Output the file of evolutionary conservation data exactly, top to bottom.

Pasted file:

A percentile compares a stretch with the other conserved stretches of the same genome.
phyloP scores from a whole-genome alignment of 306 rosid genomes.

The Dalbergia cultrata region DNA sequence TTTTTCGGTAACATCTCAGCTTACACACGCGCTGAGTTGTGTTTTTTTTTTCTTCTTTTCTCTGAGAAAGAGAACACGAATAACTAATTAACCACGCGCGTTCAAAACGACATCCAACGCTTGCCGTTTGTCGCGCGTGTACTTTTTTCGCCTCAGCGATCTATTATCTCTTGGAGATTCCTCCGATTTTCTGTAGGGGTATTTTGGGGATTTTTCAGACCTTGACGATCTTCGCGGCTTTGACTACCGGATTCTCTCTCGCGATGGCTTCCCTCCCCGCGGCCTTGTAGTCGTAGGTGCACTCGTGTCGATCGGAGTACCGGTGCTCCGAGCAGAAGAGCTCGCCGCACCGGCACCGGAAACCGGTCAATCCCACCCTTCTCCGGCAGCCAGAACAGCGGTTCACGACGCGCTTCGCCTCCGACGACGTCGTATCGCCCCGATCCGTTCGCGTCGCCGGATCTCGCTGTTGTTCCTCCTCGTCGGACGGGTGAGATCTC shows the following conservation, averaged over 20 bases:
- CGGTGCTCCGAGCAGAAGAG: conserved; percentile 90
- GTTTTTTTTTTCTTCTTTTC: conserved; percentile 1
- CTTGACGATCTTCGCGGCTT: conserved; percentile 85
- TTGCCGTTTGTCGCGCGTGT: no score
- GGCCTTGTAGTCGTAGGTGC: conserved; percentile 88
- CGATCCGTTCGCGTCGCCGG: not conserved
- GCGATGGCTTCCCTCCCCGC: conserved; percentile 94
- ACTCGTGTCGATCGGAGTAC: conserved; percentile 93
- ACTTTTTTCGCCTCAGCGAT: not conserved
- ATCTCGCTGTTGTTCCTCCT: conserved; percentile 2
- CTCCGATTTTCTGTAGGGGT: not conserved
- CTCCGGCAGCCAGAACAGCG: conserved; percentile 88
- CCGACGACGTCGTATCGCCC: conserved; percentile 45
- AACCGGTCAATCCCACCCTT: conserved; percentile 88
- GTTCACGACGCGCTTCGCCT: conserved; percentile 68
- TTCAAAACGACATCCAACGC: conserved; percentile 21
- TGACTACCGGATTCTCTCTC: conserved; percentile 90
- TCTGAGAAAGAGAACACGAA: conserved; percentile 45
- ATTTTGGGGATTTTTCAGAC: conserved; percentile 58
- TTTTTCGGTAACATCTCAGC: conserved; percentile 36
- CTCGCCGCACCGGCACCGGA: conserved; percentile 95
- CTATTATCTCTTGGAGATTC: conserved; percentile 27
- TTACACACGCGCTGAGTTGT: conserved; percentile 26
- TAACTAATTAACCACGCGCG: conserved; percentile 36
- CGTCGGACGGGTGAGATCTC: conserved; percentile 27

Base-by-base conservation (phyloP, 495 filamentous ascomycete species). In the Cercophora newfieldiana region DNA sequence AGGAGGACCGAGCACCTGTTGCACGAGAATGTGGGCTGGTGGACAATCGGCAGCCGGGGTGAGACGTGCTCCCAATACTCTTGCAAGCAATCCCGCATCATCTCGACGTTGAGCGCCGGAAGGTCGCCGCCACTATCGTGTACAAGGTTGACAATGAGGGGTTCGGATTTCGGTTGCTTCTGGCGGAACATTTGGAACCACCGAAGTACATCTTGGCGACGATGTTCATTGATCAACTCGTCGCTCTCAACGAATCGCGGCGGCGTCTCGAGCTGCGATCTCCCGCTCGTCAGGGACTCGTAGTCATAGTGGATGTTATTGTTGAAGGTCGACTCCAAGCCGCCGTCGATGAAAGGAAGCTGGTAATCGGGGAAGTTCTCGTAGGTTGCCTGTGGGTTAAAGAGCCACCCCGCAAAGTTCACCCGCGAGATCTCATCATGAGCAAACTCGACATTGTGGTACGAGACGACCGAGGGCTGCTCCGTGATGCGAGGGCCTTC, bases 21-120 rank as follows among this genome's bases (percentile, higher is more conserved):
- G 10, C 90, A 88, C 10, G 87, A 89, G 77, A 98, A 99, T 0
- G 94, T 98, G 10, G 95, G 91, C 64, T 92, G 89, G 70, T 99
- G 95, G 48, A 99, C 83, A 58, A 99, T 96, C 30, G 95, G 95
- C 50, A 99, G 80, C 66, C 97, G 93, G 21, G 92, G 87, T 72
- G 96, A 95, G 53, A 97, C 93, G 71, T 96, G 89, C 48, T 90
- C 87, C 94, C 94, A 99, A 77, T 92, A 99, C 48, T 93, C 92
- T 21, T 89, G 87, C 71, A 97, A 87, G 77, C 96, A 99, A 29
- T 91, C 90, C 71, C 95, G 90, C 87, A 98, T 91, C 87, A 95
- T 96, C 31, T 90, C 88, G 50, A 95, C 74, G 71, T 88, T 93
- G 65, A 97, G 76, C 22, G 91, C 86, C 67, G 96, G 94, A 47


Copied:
A percentile compares a stretch with the other conserved stretches of the same genome.
phyloP scores from a whole-genome alignment of 306 rosid genomes.

The Dalbergia cultrata region DNA sequence TTTTTCGGTAACATCTCAGCTTACACACGCGCTGAGTTGTGTTTTTTTTTTCTTCTTTTCTCTGAGAAAGAGAACACGAATAACTAATTAACCACGCGCGTTCAAAACGACATCCAACGCTTGCCGTTTGTCGCGCGTGTACTTTTTTCGCCTCAGCGATCTATTATCTCTTGGAGATTCCTCCGATTTTCTGTAGGGGTATTTTGGGGATTTTTCAGACCTTGACGATCTTCGCGGCTTTGACTACCGGATTCTCTCTCGCGATGGCTTCCCTCCCCGCGGCCTTGTAGTCGTAGGTGCACTCGTGTCGATCGGAGTACCGGTGCTCCGAGCAGAAGAGCTCGCCGCACCGGCACCGGAAACCGGTCAATCCCACCCTTCTCCGGCAGCCAGAACAGCGGTTCACGACGCGCTTCGCCTCCGACGACGTCGTATCGCCCCGATCCGTTCGCGTCGCCGGATCTCGCTGTTGTTCCTCCTCGTCGGACGGGTGAGATCTC shows the following conservation, averaged over 20 bases:
- CGGTGCTCCGAGCAGAAGAG: conserved; percentile 90
- GTTTTTTTTTTCTTCTTTTC: conserved; percentile 1
- CTTGACGATCTTCGCGGCTT: conserved; percentile 85
- TTGCCGTTTGTCGCGCGTGT: no score
- GGCCTTGTAGTCGTAGGTGC: conserved; percentile 88
- CGATCCGTTCGCGTCGCCGG: not conserved
- GCGATGGCTTCCCTCCCCGC: conserved; percentile 94
- ACTCGTGTCGATCGGAGTAC: conserved; percentile 93
- ACTTTTTTCGCCTCAGCGAT: not conserved
- ATCTCGCTGTTGTTCCTCCT: conserved; percentile 2
- CTCCGATTTTCTGTAGGGGT: not conserved
- CTCCGGCAGCCAGAACAGCG: conserved; percentile 88
- CCGACGACGTCGTATCGCCC: conserved; percentile 45
- AACCGGTCAATCCCACCCTT: conserved; percentile 88
- GTTCACGACGCGCTTCGCCT: conserved; percentile 68
- TTCAAAACGACATCCAACGC: conserved; percentile 21
- TGACTACCGGATTCTCTCTC: conserved; percentile 90
- TCTGAGAAAGAGAACACGAA: conserved; percentile 45
- ATTTTGGGGATTTTTCAGAC: conserved; percentile 58
- TTTTTCGGTAACATCTCAGC: conserved; percentile 36
- CTCGCCGCACCGGCACCGGA: conserved; percentile 95
- CTATTATCTCTTGGAGATTC: conserved; percentile 27
- TTACACACGCGCTGAGTTGT: conserved; percentile 26
- TAACTAATTAACCACGCGCG: conserved; percentile 36
- CGTCGGACGGGTGAGATCTC: conserved; percentile 27

Base-by-base conservation (phyloP, 495 filamentous ascomycete species). In the Cercophora newfieldiana region DNA sequence AGGAGGACCGAGCACCTGTTGCACGAGAATGTGGGCTGGTGGACAATCGGCAGCCGGGGTGAGACGTGCTCCCAATACTCTTGCAAGCAATCCCGCATCATCTCGACGTTGAGCGCCGGAAGGTCGCCGCCACTATCGTGTACAAGGTTGACAATGAGGGGTTCGGATTTCGGTTGCTTCTGGCGGAACATTTGGAACCACCGAAGTACATCTTGGCGACGATGTTCATTGATCAACTCGTCGCTCTCAACGAATCGCGGCGGCGTCTCGAGCTGCGATCTCCCGCTCGTCAGGGACTCGTAGTCATAGTGGATGTTATTGTTGAAGGTCGACTCCAAGCCGCCGTCGATGAAAGGAAGCTGGTAATCGGGGAAGTTCTCGTAGGTTGCCTGTGGGTTAAAGAGCCACCCCGCAAAGTTCACCCGCGAGATCTCATCATGAGCAAACTCGACATTGTGGTACGAGACGACCGAGGGCTGCTCCGTGATGCGAGGGCCTTC, bases 21-120 rank as follows among this genome's bases (percentile, higher is more conserved):
- G 10, C 90, A 88, C 10, G 87, A 89, G 77, A 98, A 99, T 0
- G 94, T 98, G 10, G 95, G 91, C 64, T 92, G 89, G 70, T 99
- G 95, G 48, A 99, C 83, A 58, A 99, T 96, C 30, G 95, G 95
- C 50, A 99, G 80, C 66, C 97, G 93, G 21, G 92, G 87, T 72
- G 96, A 95, G 53, A 97, C 93, G 71, T 96, G 89, C 48, T 90
- C 87, C 94, C 94, A 99, A 77, T 92, A 99, C 48, T 93, C 92
- T 21, T 89, G 87, C 71, A 97, A 87, G 77, C 96, A 99, A 29
- T 91, C 90, C 71, C 95, G 90, C 87, A 98, T 91, C 87, A 95
- T 96, C 31, T 90, C 88, G 50, A 95, C 74, G 71, T 88, T 93
- G 65, A 97, G 76, C 22, G 91, C 86, C 67, G 96, G 94, A 47